While police are generally on the other side of DUI (driving under the influence) enforcement, police officers aren't immune to arrest and conviction for driving under the influence. And, those who have DUI convictions on their records could find their criminal history to be an obstacle to getting employment in law enforcement. Here is some general information on how a DUI conviction might impact a career in law enforcement.
All law enforcement applicants must pass a background check prior to becoming a police officer. However, a prior DUI conviction won't necessarily preclude an applicant from becoming an officer.
Some police departments have particularly strict policies against hiring officers with prior DUI convictions. However, most police departments are more concerned with applicants who have serious criminal convictions (such as sex offenses and felonies) and convictions for crimes that reflect badly on the applicant's trustworthiness or moral character. Many police departments won't employ officers who have felony convictions, including felony DUIs. But policies related to misdemeanor DUI convictions normally require only that applicants be free of any DUI or license suspension incidents for at least a few years.
More recently, many departments have become more lenient about applicant's histories and instead of having bright-line rules, consider each applicant's history on a case-by-case basis.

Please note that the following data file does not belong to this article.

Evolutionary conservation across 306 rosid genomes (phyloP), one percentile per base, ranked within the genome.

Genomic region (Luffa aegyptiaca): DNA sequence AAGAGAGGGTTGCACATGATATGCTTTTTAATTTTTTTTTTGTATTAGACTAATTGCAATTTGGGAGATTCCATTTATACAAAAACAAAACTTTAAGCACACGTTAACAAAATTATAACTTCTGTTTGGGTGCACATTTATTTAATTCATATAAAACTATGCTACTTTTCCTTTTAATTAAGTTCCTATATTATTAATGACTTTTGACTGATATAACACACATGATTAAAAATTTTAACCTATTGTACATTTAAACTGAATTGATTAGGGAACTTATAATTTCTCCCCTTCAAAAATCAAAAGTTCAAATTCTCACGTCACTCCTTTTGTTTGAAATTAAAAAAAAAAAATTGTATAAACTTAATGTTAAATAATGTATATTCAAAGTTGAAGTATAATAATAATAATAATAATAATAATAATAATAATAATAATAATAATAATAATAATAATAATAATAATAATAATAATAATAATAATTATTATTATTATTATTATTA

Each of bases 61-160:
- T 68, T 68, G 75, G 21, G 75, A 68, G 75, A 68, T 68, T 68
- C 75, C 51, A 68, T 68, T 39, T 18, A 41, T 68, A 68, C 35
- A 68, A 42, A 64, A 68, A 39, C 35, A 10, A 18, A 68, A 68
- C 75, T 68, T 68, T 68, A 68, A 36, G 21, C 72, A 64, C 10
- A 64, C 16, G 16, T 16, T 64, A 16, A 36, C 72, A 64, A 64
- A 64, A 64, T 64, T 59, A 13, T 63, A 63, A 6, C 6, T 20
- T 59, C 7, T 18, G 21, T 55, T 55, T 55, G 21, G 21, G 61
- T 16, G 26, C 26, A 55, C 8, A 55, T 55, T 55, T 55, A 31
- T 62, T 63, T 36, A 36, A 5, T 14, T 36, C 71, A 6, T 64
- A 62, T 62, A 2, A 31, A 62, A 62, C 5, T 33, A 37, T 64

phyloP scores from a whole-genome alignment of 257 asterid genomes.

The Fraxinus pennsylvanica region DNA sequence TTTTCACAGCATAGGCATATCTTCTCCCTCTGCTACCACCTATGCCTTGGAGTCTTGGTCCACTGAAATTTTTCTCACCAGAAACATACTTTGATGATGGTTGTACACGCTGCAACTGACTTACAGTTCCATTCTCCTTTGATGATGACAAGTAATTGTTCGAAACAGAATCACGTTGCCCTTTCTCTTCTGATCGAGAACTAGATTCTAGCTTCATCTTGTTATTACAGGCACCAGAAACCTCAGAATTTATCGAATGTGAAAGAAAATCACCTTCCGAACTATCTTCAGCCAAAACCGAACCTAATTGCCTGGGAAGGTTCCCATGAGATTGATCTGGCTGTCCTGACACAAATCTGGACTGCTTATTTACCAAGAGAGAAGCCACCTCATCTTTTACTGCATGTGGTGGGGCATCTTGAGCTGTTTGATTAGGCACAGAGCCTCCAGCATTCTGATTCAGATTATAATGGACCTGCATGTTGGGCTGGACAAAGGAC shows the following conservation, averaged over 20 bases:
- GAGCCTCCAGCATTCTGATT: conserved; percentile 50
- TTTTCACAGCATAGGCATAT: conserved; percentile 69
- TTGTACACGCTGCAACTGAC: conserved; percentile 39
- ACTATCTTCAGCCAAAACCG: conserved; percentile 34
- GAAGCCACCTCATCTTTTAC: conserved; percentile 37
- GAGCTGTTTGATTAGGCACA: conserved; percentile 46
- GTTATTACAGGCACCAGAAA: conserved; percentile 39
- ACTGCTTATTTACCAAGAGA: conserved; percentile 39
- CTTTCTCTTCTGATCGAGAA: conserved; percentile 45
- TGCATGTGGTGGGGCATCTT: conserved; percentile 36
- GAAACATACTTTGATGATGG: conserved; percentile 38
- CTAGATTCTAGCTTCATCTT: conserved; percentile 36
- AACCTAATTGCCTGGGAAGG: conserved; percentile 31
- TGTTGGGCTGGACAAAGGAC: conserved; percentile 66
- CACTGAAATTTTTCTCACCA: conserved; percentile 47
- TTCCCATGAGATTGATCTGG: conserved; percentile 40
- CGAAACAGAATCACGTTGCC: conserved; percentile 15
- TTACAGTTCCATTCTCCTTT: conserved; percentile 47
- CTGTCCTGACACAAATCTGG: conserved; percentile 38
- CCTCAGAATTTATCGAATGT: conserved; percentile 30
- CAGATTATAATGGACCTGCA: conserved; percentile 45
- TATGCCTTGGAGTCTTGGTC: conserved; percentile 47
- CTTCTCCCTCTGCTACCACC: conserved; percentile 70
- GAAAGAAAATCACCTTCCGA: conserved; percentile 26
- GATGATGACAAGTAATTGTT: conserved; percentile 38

Law enforcement officers who break the law aren't supposed to get special privileges. So, an officer who's convicted of driving under the influence should face the same penalties as anyone else. But a DUI can also have an impact on a police officer's employment, especially if the officer was on-duty at the time of the offense.
Police officers who are arrested for driving under the influence will normally be subject to an internal investigation. Depending on the investigation outcome, the officer might face consequences such as dismissal, administrative leave, or having to complete a substance abuse treatment program. If the incident involved the officer being impaired while on-duty, dismissal is generally the most likely outcome.
But even if the offense occurred while the officer was off-duty, the DUI penalties can make it impossible for the officer to keep doing his or her job. For example, an officer with a suspended license can't operate a squad car and may be placed on leave without pay until his or her driving privileges are restored.